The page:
5 Ways You Are Screwing Up Your Green Vegetables

Feb 2, 2018 | Cooking Tips

Today, I want to take a deep dive into the world of green vegetables. I want to talk about why your green vegetables are turning grey when you cook them, and what you can do to prevent this and impart the most flavour during cooking. When cooked, green vegetables should still be green. They should not be mushy, slimy, or grey at all. There are some things that you may be doing which could be having an adverse effect on you green vegetables. Below is a list of five things that you can do or not do to improve how you cook your green vegetables.

Don’t over cook them.

Over cooking green vegetables is the surest way to turn them grey and mushy. With things like peas and broccoli you are really just trying to soften them. Peas may burst open a bit, which is fine as long as you remove them from the heat immediately after they do. When cooking broccoli you really just want the stem to be fork tender. This just means that you can easily stick a fork in it. Cooking green vegetables just to the point that they are cooked, will yield a more flavourful, texturally pleasing, and nutritious vegetable.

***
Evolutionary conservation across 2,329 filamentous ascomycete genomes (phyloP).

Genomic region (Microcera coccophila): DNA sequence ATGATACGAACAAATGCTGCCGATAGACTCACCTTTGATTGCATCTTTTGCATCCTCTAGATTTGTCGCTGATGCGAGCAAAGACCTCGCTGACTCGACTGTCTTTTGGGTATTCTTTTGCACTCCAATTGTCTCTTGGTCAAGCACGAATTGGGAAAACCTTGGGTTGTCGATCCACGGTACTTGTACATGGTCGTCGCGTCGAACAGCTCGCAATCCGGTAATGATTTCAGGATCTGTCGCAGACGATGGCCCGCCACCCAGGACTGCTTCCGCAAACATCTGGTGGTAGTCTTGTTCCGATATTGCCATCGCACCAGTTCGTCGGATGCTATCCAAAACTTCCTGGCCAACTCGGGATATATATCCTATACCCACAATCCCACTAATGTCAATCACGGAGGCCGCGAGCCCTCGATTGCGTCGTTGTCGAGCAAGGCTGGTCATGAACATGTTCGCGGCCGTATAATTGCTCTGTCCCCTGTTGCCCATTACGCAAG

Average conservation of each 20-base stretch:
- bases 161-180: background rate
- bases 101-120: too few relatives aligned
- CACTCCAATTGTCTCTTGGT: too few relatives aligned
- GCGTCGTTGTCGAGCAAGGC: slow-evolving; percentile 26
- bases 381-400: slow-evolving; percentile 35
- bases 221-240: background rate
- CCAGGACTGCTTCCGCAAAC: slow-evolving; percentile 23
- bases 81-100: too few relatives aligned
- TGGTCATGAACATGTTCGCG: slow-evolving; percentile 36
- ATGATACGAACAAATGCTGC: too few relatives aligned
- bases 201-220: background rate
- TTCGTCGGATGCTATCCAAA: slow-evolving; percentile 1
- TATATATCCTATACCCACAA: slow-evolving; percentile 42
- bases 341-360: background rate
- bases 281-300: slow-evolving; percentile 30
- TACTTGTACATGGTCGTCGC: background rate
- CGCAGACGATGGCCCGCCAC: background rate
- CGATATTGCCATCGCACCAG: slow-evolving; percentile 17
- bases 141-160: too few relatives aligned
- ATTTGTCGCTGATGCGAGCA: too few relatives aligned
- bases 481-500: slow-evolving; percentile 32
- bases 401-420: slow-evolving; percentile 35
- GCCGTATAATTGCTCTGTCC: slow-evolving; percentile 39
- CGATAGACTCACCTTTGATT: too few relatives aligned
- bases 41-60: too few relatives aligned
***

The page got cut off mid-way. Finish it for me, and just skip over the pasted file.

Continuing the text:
Don’t boil the with a lid on the pot.

Boiling green vegetables with a lid will make it much easier to over cook them which obviously is not what you want. The only time it is okay to cook green vegetables with a lid is when you are steaming them. Steaming takes much less time than boiling, and yields more nutritious vegetables. There is a greater risk of over cooking when steaming however due to the higher heat involved. If you are going to steam vegetables like green beans and broccoli understand that they will cook in 2 – 3 minutes.

Don’t cook the with baking soda.

I don’t really know why anyone would cook green vegetables with baking soda (or any vegetable at all for that matter) but don’t do it. Baking soda will turn your peas, broccoli, green beans, asparagus, or whatever, slimy, mushy, and grey pretty much instantly.

Don’t cook them with acid.

Lemon juice or vinegar can add a nice touch to asparagus, green beans or brussel sprouts after they are cooked. However, adding any kind of acid to green vegetables during the cooking process will destroy their colour and leave you with unattractive grey vegetables. Save the acid until they are already cooked.

You need to season them.

Green vegetables are delicious on their own, but giving them a bit of help with just one or two ingredients can to bring out their natural flavour and really enhance your dining experience. Once they are cooked, add a bit of butter or olive oil, salt and pepper, lemon juice and chili flakes, fresh herbs, parmesan cheese, the list goes on and on.

 

 

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